I’m 59,961 words into the writing of my latest novel, and I’m just as excited over it now as I was when I began. There’s just something about watching the story unfold that’s even better than reading a well-constructed book by one of my favorite authors. I think it’s because even though I’m writing this book I feel like the book is writing itself, merely using my fingers typing on this keyboard to grant itself life and breath in this physical world. I am in awe of it, honestly.
This book started with the intention of not making it a mystery to solve. From the time I was little I’ve been fascinated by mysteries, by the Sherlock Holmes’s and the Hercule Poirot’s of the literary world, and I spent many nights tucked under a tent of blankets with my flashlight, parsing their worlds, trying to figure out who did it before the final reveal. Usually if the story had 80,000 words in it I would have guessed correctly by the 75,000 mark, but I would still read feverishly until the end because I wanted to see if I was right.
Nothing quite beats that uncertainty, then certainty, then holding of my breath to see if my certainty was indeed well-justified, if I had solved the mystery or just put all the puzzle pieces together in the most convoluted way. Luckily for me most times I had indeed figured it out, and I would pat myself on the back for it. It made me feel on par with Holmes and with Poirot, even if for just a fraction of a second, or consequentially the amount of time it took to open the next story and begin reading.
In my own writing I’ve always hoped to create world and characters that are identifiable but that are not cliche at the same time. It’s a delicate balance that I think the best writers have been able to accomplish time and again, and I admire them for it. While I don’t want to copy them I do want to emulate the ability of those authors to fashion characters and situations that resonate. That means I don’t need to write in the mystery genre to be true to my own style. In fact, my first novel is decidedly not a mystery, and I love how it came together organically, but I missed the mystery of it all. So my second novel was a classic mystery, and I’d like to think the surprise of the ending was worthy of my own expectations.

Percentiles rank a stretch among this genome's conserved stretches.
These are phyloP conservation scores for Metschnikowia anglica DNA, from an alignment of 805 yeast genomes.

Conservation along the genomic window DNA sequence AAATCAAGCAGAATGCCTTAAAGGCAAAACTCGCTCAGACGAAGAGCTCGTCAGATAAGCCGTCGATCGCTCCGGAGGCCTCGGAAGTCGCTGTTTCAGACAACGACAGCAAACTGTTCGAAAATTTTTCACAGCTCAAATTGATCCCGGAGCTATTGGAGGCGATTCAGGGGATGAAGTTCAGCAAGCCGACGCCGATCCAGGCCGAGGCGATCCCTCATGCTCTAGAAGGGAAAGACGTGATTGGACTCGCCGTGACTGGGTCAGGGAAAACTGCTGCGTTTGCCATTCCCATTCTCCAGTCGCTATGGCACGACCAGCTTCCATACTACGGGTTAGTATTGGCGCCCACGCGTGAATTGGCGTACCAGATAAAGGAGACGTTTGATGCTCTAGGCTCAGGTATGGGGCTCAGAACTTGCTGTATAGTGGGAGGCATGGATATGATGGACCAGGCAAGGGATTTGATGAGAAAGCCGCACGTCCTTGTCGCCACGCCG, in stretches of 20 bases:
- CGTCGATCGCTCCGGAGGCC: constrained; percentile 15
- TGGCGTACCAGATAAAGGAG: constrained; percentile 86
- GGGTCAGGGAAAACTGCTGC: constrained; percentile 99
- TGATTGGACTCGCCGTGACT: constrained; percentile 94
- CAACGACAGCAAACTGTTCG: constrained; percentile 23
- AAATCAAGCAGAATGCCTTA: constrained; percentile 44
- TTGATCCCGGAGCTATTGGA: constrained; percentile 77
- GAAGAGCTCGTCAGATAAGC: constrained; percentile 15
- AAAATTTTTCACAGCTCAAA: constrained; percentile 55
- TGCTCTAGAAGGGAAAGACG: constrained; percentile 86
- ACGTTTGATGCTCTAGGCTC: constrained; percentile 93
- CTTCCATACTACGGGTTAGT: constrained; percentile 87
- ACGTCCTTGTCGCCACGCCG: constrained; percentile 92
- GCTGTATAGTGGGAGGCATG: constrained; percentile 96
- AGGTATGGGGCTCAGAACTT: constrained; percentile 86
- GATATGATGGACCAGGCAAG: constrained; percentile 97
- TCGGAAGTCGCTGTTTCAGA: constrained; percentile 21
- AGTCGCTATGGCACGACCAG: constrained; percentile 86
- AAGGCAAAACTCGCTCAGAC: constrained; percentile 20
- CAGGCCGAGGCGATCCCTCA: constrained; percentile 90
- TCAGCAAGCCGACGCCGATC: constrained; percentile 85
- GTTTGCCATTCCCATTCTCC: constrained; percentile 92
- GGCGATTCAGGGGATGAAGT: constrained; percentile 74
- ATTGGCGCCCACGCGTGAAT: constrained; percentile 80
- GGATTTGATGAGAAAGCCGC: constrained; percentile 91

This will be my third published novel, and I realized that about 10,000 words in. There’s just something about the characters that ache to come off the computer screen and inhabit the world of ink and paper. I didn’t set out to make it a mystery, only to give my characters a depth and carte blanche to do what they wanted in the world I gave them, but they went places I couldn’t have imagined, and now — 59,961 words in — I finally know who to blame for events going the way they have, I know which characters conspired to throw the entire world into chaos.
And I have 5,000 or so words to bring it to a conclusion, so that my eventual readers, like me before them, will be able to try and prove that they too knew who did it, and why events happened the way they did. Bring on 60,000 words, and beyond!